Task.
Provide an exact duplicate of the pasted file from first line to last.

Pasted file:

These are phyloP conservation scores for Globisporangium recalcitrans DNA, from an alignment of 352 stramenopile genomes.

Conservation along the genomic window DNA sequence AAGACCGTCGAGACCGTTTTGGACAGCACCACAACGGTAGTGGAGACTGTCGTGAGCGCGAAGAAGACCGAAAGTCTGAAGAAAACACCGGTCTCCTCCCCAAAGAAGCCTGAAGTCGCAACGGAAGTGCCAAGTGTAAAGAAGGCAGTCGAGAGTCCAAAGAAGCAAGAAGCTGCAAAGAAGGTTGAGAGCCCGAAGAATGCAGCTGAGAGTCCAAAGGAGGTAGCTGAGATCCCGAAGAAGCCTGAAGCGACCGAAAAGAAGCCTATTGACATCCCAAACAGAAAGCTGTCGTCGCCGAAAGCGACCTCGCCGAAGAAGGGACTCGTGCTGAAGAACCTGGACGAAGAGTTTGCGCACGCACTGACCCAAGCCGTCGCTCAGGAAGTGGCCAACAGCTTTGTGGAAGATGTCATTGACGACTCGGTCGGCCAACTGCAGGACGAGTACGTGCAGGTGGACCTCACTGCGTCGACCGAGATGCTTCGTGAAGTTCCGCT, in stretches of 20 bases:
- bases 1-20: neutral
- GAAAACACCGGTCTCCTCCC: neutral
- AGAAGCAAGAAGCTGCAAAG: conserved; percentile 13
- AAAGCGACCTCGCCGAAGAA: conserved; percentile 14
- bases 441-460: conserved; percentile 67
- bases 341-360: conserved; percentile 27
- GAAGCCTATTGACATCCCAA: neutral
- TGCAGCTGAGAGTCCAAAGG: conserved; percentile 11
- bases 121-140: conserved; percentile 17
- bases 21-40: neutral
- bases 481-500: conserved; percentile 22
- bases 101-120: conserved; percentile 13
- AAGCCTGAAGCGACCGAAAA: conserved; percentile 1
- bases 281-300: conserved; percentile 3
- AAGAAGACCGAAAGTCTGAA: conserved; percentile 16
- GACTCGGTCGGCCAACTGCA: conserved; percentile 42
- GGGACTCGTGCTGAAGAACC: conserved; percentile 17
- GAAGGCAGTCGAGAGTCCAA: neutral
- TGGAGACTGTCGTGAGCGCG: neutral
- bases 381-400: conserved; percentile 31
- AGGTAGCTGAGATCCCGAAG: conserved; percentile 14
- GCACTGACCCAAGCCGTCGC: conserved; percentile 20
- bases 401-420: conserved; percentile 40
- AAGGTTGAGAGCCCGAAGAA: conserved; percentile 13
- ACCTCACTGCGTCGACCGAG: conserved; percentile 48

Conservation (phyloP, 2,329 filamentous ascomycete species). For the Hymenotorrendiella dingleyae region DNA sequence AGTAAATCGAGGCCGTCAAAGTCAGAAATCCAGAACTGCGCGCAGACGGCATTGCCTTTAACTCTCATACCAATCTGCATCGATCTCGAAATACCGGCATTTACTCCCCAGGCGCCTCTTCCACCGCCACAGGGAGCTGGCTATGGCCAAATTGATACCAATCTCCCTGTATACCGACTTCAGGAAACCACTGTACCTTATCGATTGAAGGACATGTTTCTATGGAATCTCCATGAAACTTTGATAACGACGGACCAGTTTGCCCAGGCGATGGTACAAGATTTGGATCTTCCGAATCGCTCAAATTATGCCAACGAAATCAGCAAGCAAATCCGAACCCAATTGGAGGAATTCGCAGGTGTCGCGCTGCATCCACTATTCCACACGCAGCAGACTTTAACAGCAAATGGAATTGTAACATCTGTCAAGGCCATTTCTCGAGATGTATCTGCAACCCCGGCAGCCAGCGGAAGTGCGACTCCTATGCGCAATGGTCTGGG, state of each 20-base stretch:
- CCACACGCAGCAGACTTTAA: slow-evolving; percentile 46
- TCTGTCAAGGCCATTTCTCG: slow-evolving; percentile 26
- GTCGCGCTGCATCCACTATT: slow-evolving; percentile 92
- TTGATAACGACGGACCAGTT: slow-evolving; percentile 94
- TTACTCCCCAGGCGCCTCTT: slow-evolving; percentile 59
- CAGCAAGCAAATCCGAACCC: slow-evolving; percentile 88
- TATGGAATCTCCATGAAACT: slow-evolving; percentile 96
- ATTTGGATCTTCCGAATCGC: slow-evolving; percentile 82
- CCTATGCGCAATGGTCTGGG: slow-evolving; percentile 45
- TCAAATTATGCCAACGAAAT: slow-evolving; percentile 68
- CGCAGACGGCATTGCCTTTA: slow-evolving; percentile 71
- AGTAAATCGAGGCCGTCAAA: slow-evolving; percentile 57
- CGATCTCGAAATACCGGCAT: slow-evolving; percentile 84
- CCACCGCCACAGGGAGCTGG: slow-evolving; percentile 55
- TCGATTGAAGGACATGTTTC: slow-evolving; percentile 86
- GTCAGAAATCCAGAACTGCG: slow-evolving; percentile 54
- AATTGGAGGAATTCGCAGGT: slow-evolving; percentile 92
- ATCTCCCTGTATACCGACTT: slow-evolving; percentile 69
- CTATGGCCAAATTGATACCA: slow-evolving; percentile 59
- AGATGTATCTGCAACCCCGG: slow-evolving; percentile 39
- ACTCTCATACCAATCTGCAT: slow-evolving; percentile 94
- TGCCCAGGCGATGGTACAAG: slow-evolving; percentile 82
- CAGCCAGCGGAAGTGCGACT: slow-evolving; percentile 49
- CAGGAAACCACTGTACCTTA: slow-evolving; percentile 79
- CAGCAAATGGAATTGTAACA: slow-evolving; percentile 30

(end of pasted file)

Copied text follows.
These are phyloP conservation scores for Globisporangium recalcitrans DNA, from an alignment of 352 stramenopile genomes.

Conservation along the genomic window DNA sequence AAGACCGTCGAGACCGTTTTGGACAGCACCACAACGGTAGTGGAGACTGTCGTGAGCGCGAAGAAGACCGAAAGTCTGAAGAAAACACCGGTCTCCTCCCCAAAGAAGCCTGAAGTCGCAACGGAAGTGCCAAGTGTAAAGAAGGCAGTCGAGAGTCCAAAGAAGCAAGAAGCTGCAAAGAAGGTTGAGAGCCCGAAGAATGCAGCTGAGAGTCCAAAGGAGGTAGCTGAGATCCCGAAGAAGCCTGAAGCGACCGAAAAGAAGCCTATTGACATCCCAAACAGAAAGCTGTCGTCGCCGAAAGCGACCTCGCCGAAGAAGGGACTCGTGCTGAAGAACCTGGACGAAGAGTTTGCGCACGCACTGACCCAAGCCGTCGCTCAGGAAGTGGCCAACAGCTTTGTGGAAGATGTCATTGACGACTCGGTCGGCCAACTGCAGGACGAGTACGTGCAGGTGGACCTCACTGCGTCGACCGAGATGCTTCGTGAAGTTCCGCT, in stretches of 20 bases:
- bases 1-20: neutral
- GAAAACACCGGTCTCCTCCC: neutral
- AGAAGCAAGAAGCTGCAAAG: conserved; percentile 13
- AAAGCGACCTCGCCGAAGAA: conserved; percentile 14
- bases 441-460: conserved; percentile 67
- bases 341-360: conserved; percentile 27
- GAAGCCTATTGACATCCCAA: neutral
- TGCAGCTGAGAGTCCAAAGG: conserved; percentile 11
- bases 121-140: conserved; percentile 17
- bases 21-40: neutral
- bases 481-500: conserved; percentile 22
- bases 101-120: conserved; percentile 13
- AAGCCTGAAGCGACCGAAAA: conserved; percentile 1
- bases 281-300: conserved; percentile 3
- AAGAAGACCGAAAGTCTGAA: conserved; percentile 16
- GACTCGGTCGGCCAACTGCA: conserved; percentile 42
- GGGACTCGTGCTGAAGAACC: conserved; percentile 17
- GAAGGCAGTCGAGAGTCCAA: neutral
- TGGAGACTGTCGTGAGCGCG: neutral
- bases 381-400: conserved; percentile 31
- AGGTAGCTGAGATCCCGAAG: conserved; percentile 14
- GCACTGACCCAAGCCGTCGC: conserved; percentile 20
- bases 401-420: conserved; percentile 40
- AAGGTTGAGAGCCCGAAGAA: conserved; percentile 13
- ACCTCACTGCGTCGACCGAG: conserved; percentile 48

Conservation (phyloP, 2,329 filamentous ascomycete species). For the Hymenotorrendiella dingleyae region DNA sequence AGTAAATCGAGGCCGTCAAAGTCAGAAATCCAGAACTGCGCGCAGACGGCATTGCCTTTAACTCTCATACCAATCTGCATCGATCTCGAAATACCGGCATTTACTCCCCAGGCGCCTCTTCCACCGCCACAGGGAGCTGGCTATGGCCAAATTGATACCAATCTCCCTGTATACCGACTTCAGGAAACCACTGTACCTTATCGATTGAAGGACATGTTTCTATGGAATCTCCATGAAACTTTGATAACGACGGACCAGTTTGCCCAGGCGATGGTACAAGATTTGGATCTTCCGAATCGCTCAAATTATGCCAACGAAATCAGCAAGCAAATCCGAACCCAATTGGAGGAATTCGCAGGTGTCGCGCTGCATCCACTATTCCACACGCAGCAGACTTTAACAGCAAATGGAATTGTAACATCTGTCAAGGCCATTTCTCGAGATGTATCTGCAACCCCGGCAGCCAGCGGAAGTGCGACTCCTATGCGCAATGGTCTGGG, state of each 20-base stretch:
- CCACACGCAGCAGACTTTAA: slow-evolving; percentile 46
- TCTGTCAAGGCCATTTCTCG: slow-evolving; percentile 26
- GTCGCGCTGCATCCACTATT: slow-evolving; percentile 92
- TTGATAACGACGGACCAGTT: slow-evolving; percentile 94
- TTACTCCCCAGGCGCCTCTT: slow-evolving; percentile 59
- CAGCAAGCAAATCCGAACCC: slow-evolving; percentile 88
- TATGGAATCTCCATGAAACT: slow-evolving; percentile 96
- ATTTGGATCTTCCGAATCGC: slow-evolving; percentile 82
- CCTATGCGCAATGGTCTGGG: slow-evolving; percentile 45
- TCAAATTATGCCAACGAAAT: slow-evolving; percentile 68
- CGCAGACGGCATTGCCTTTA: slow-evolving; percentile 71
- AGTAAATCGAGGCCGTCAAA: slow-evolving; percentile 57
- CGATCTCGAAATACCGGCAT: slow-evolving; percentile 84
- CCACCGCCACAGGGAGCTGG: slow-evolving; percentile 55
- TCGATTGAAGGACATGTTTC: slow-evolving; percentile 86
- GTCAGAAATCCAGAACTGCG: slow-evolving; percentile 54
- AATTGGAGGAATTCGCAGGT: slow-evolving; percentile 92
- ATCTCCCTGTATACCGACTT: slow-evolving; percentile 69
- CTATGGCCAAATTGATACCA: slow-evolving; percentile 59
- AGATGTATCTGCAACCCCGG: slow-evolving; percentile 39
- ACTCTCATACCAATCTGCAT: slow-evolving; percentile 94
- TGCCCAGGCGATGGTACAAG: slow-evolving; percentile 82
- CAGCCAGCGGAAGTGCGACT: slow-evolving; percentile 49
- CAGGAAACCACTGTACCTTA: slow-evolving; percentile 79
- CAGCAAATGGAATTGTAACA: slow-evolving; percentile 30